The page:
Alt-soul duo Lion Babe channels the past to stay ahead; or, as producer Lucas Goodman calls it, “futuristic nostalgia.” From the rare vintage 45s interpolated throughout the duo’s instrumentals to frontwoman Jillian Hervey’s sweeping cateye and towering hairdos, a myriad of decades can be spotted throughout the pair’s eccentric artistry.
Sitting at a table alongside Goodman in his East Village apartment, Hervey speaks on the cyclical nature of history. “Every time [period] reflects life 20 years before it,” she says. “Everything — George Floyd, Briana Taylor, Black Lives Matter — was boiling at the top of the pot [in the ’60s]. Black music and Black artists were in the forefront, helping direct people and voicing what was going on at that time.”
During the racial justice protests of 2020, the pair, like many who witnessed the brutalities, found themselves caught in a whirlwind of emotions. Rainbow Child, the duo’s latest visual album, was born from that historical moment. “Nothing about what was going on at the time felt like we were surrounded by a rainbow, but it was [about] knowing that it always comes,” says Hervey. “We were trying to uplift ourselves, to be honest,” adds Goodman.
Rainbow Child is a nine-track introspective ride, telling soulful stories of pain, power and self-actualization. With a handful of thoughtfully placed features including Ghostface Killah, Trinidad James and OSHUN, Lion Babe presents a diverse yet cohesive visual body of work containing something for everyone. “If we’re calling it rainbow child, you need to see it as much as you feel it,” says Hervey.
The New York-based duo sat down with Billboard to share the eclectic inspirations behind the new album, from Tumblr treasures and vintage Gautier to Jimi Hendrix’s guitar techniques.
During the recording session that led to the creation of the album’s first single, “Frida Kahlo,” Hervey says the Mexican icon appeared. “People come in all the time,” Hervey says, before adding, “in my head.” As Goodman tinkered with what would become the track’s pulsating instrumental, Hervey effortlessly uttered, “I’m like Frida Kahlo,” and the rest was history. “[Jillian’s] always had Frida everything at her apartment,” Goodman says. “She’s just a badass,” Hervey adds. “[Frida] embodied everything that wasn’t of the time so effortlessly.” Hervey cites Kahlo’s ability to navigate through life while channeling her pain and adversity, a theme woven into the music and storyline of Rainbow Child. “I think a lot of people need that energy right now.”
From the music and makeup to explosive racial justice movements, Hervey and Goodman reveled in ’60s counterculture while ideating the album visually and sonically. “From the biggest artists like Aretha Franklin to all the obscure [records] that you dig for, all that stuff has always been at the core of our influences,” says Goodman. The Manhattan-raised producer, also known as Astro Raw, used guitar reversal techniques pioneered by Jimi Hendrix, in addition to interpolating a number of old-school soul records throughout the album, which he replayed using analog sounds. “We definitely push these machines to the max,” he says. For Hervey, ’60s cover girls like Veruschka von Lehndorff inspire her bold-eye makeup looks seen throughout the album’s visuals.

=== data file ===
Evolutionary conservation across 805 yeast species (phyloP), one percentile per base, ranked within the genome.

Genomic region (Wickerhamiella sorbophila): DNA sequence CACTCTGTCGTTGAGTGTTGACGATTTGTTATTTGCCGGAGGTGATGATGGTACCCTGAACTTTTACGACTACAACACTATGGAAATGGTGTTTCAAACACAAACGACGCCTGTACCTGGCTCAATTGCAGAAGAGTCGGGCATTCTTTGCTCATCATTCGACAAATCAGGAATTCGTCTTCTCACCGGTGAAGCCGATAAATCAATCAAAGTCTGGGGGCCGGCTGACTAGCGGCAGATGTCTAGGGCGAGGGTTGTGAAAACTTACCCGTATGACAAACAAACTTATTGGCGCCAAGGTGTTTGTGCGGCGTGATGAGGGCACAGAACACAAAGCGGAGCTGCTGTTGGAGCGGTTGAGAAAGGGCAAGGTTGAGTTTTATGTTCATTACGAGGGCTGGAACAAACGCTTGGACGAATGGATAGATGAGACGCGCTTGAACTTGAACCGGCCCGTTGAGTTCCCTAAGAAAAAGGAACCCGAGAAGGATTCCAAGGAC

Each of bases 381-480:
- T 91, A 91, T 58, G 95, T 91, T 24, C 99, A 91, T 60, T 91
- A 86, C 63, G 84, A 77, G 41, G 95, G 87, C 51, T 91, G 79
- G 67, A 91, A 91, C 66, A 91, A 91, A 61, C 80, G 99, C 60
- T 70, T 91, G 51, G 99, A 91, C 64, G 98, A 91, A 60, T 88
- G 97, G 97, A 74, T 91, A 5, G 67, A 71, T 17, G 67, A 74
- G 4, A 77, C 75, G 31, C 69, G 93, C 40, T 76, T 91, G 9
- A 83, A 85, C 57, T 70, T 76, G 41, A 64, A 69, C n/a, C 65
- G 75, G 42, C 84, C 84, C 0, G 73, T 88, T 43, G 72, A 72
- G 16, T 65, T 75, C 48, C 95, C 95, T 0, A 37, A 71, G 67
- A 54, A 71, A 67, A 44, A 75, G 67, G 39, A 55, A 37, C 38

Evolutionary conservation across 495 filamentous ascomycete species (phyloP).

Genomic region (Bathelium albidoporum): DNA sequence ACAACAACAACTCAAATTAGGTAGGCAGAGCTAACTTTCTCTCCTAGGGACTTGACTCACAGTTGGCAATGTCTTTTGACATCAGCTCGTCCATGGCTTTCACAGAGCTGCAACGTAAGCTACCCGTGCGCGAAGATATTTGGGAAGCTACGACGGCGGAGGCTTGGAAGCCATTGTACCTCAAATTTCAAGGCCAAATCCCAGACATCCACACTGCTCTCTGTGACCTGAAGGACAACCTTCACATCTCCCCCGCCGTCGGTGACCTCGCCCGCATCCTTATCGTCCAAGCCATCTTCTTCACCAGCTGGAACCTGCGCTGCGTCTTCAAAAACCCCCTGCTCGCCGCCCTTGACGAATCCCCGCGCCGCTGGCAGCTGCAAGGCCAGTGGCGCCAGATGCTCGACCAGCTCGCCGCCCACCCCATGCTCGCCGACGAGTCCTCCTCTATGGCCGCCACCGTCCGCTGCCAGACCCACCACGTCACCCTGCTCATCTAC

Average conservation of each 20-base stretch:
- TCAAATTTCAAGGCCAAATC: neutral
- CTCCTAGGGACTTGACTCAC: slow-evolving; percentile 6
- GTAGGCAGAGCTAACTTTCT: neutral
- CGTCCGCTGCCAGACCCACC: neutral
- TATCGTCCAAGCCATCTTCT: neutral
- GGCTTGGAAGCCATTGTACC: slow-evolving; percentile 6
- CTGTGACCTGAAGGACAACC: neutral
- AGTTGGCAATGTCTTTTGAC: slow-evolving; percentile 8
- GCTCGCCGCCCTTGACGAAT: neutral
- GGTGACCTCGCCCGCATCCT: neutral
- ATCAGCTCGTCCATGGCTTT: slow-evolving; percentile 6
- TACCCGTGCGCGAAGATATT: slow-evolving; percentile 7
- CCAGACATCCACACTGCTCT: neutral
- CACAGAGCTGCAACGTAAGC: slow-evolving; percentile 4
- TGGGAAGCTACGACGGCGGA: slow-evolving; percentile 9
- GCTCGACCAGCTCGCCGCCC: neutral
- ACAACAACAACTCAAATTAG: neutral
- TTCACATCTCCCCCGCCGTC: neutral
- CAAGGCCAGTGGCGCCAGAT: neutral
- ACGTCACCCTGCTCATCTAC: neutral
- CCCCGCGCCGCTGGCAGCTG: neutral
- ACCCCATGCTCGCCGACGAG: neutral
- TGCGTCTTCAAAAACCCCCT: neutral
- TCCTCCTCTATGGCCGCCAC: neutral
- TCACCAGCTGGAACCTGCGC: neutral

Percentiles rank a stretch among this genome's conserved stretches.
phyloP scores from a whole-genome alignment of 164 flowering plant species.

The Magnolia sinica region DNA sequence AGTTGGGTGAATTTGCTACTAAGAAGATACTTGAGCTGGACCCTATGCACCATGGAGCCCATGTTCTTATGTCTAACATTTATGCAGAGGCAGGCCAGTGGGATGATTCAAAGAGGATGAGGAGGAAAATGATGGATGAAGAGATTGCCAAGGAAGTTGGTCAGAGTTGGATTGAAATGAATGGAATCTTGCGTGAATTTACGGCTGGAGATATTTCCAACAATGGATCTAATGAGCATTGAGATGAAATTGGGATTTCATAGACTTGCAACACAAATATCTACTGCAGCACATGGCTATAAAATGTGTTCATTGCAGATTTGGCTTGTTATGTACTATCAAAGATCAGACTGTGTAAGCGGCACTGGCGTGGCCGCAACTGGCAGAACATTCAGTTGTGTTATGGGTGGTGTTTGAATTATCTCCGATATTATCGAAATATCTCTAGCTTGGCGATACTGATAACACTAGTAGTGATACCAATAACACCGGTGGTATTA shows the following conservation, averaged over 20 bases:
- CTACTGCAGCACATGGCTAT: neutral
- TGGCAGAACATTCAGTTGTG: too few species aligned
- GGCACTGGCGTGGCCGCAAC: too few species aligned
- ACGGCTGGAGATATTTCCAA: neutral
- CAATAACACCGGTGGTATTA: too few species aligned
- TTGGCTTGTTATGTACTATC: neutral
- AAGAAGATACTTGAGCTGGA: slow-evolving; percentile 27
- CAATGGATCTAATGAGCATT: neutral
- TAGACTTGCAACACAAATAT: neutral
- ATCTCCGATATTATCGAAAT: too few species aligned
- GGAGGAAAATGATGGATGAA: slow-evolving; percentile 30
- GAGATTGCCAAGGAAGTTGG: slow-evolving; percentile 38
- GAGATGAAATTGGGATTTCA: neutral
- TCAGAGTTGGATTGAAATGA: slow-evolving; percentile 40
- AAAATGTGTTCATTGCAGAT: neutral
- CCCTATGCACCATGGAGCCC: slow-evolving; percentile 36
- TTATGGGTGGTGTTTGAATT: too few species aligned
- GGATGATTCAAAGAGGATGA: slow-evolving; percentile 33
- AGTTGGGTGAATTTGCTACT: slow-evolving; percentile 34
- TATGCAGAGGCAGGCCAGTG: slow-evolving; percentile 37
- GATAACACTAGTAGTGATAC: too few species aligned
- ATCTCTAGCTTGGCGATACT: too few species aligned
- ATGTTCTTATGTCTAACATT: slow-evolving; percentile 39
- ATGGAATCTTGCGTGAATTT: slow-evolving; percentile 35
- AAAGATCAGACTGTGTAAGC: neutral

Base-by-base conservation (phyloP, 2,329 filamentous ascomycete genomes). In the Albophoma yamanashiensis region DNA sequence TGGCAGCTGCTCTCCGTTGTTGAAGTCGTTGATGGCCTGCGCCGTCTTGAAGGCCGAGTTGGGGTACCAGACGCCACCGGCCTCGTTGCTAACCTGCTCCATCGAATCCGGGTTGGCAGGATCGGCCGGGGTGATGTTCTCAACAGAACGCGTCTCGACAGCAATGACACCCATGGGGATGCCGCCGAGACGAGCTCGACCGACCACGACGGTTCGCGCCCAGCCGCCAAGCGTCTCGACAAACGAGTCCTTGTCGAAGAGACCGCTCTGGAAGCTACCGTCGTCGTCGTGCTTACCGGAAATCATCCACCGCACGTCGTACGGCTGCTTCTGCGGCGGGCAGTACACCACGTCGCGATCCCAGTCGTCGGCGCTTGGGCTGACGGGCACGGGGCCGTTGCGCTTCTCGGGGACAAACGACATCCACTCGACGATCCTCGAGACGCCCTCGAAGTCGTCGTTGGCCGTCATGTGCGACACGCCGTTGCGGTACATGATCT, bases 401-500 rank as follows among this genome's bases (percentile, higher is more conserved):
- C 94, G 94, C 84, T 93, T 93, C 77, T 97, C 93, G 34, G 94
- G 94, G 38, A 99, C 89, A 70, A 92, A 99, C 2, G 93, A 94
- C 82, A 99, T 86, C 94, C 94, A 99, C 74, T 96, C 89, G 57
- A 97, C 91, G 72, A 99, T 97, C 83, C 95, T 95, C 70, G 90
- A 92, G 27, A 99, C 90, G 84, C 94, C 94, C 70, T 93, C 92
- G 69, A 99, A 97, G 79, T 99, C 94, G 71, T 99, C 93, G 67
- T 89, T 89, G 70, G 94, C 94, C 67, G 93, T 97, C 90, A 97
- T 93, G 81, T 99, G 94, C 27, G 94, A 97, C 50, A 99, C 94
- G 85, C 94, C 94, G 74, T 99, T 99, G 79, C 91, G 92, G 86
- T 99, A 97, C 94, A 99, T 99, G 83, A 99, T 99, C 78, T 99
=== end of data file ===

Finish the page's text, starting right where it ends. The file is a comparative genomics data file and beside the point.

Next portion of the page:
Alvin Ailey and Martha Graham
Before breaking through as a vocalist, Hervey studied dance, something she continues to practice. “Visually, my core has always been dance,” Hervey says, adding that, as a result, Alvin Ailey and Martha Graham “are two huge influences for this album.” Ailey, an iconic Black dancer from the 1950s, was mentored in one of the first racially integrated dance schools in the United States and went on to begin his own Dance Theatre, where Hervey herself often rehearsed.
“Honoring black people and their beauty was something that we really wanted to be conscious of with this album,” she says. When it comes to lighting, set design and costumes, Hervey looks to Graham: “Martha was super iconic with how minimal she can make something and with one prop really takes you somewhere else.”
Hervey considers herself a low-key Tumblr girl. “I’ve been on Tumblr I think since 2011,” she says. “I kind of stopped posting because I felt like I’m just giving this s–t away… I take so much time and value coming up with an idea or putting influences together.” While Hervey doesn’t post as much, she still pulls images and influences from the content floating through her feed. “There were a lot of butterfly wings I’ve put into the mood boards… tones, flowers, environments. It’s so fun.” Hervey also added images of vintage Gautier designs and her forever-idols, Naomi Campbell and Iman. “[They’re] always on [my moodboard]. I don’t know how, they just make it every single time.”
David Bowie Music Videos
During the course of the album’s creation, the duo watched their fair share of music videos, namely David Bowie’s, plucking inspiration from the simplistic studio setups to the play on colors. “Music videos had just started [at that time], so it’s just him in a white room,” says Goodman of Bowie’s early clips. “Subconsciously or not, we definitely tapped into that.”